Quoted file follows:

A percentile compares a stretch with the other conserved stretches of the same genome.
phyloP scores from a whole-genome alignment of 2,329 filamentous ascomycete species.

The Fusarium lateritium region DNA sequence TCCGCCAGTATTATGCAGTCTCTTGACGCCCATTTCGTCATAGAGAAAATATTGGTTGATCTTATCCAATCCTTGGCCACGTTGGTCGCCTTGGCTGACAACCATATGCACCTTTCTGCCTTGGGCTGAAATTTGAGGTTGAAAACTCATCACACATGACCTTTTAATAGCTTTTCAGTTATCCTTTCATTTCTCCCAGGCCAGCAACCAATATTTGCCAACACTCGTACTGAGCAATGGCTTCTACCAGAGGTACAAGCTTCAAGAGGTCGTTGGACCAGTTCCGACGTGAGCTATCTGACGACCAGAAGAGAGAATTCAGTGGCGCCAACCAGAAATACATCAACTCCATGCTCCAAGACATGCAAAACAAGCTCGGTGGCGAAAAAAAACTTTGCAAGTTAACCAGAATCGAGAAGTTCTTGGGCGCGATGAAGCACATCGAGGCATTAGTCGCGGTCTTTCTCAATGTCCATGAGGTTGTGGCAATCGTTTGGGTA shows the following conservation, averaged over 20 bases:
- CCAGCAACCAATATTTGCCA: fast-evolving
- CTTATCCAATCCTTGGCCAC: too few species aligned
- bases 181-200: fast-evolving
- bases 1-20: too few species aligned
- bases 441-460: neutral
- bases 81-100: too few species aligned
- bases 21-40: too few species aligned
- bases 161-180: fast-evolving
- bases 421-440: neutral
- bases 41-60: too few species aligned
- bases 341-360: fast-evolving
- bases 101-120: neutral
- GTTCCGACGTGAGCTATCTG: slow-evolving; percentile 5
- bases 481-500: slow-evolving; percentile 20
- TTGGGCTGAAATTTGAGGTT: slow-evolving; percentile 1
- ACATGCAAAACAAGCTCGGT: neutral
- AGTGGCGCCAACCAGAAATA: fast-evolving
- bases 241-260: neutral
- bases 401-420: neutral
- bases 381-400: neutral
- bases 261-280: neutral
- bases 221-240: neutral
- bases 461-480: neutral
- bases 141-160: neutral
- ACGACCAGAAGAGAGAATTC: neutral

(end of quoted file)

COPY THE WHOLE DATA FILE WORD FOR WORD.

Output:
A percentile compares a stretch with the other conserved stretches of the same genome.
phyloP scores from a whole-genome alignment of 2,329 filamentous ascomycete species.

The Fusarium lateritium region DNA sequence TCCGCCAGTATTATGCAGTCTCTTGACGCCCATTTCGTCATAGAGAAAATATTGGTTGATCTTATCCAATCCTTGGCCACGTTGGTCGCCTTGGCTGACAACCATATGCACCTTTCTGCCTTGGGCTGAAATTTGAGGTTGAAAACTCATCACACATGACCTTTTAATAGCTTTTCAGTTATCCTTTCATTTCTCCCAGGCCAGCAACCAATATTTGCCAACACTCGTACTGAGCAATGGCTTCTACCAGAGGTACAAGCTTCAAGAGGTCGTTGGACCAGTTCCGACGTGAGCTATCTGACGACCAGAAGAGAGAATTCAGTGGCGCCAACCAGAAATACATCAACTCCATGCTCCAAGACATGCAAAACAAGCTCGGTGGCGAAAAAAAACTTTGCAAGTTAACCAGAATCGAGAAGTTCTTGGGCGCGATGAAGCACATCGAGGCATTAGTCGCGGTCTTTCTCAATGTCCATGAGGTTGTGGCAATCGTTTGGGTA shows the following conservation, averaged over 20 bases:
- CCAGCAACCAATATTTGCCA: fast-evolving
- CTTATCCAATCCTTGGCCAC: too few species aligned
- bases 181-200: fast-evolving
- bases 1-20: too few species aligned
- bases 441-460: neutral
- bases 81-100: too few species aligned
- bases 21-40: too few species aligned
- bases 161-180: fast-evolving
- bases 421-440: neutral
- bases 41-60: too few species aligned
- bases 341-360: fast-evolving
- bases 101-120: neutral
- GTTCCGACGTGAGCTATCTG: slow-evolving; percentile 5
- bases 481-500: slow-evolving; percentile 20
- TTGGGCTGAAATTTGAGGTT: slow-evolving; percentile 1
- ACATGCAAAACAAGCTCGGT: neutral
- AGTGGCGCCAACCAGAAATA: fast-evolving
- bases 241-260: neutral
- bases 401-420: neutral
- bases 381-400: neutral
- bases 261-280: neutral
- bases 221-240: neutral
- bases 461-480: neutral
- bases 141-160: neutral
- ACGACCAGAAGAGAGAATTC: neutral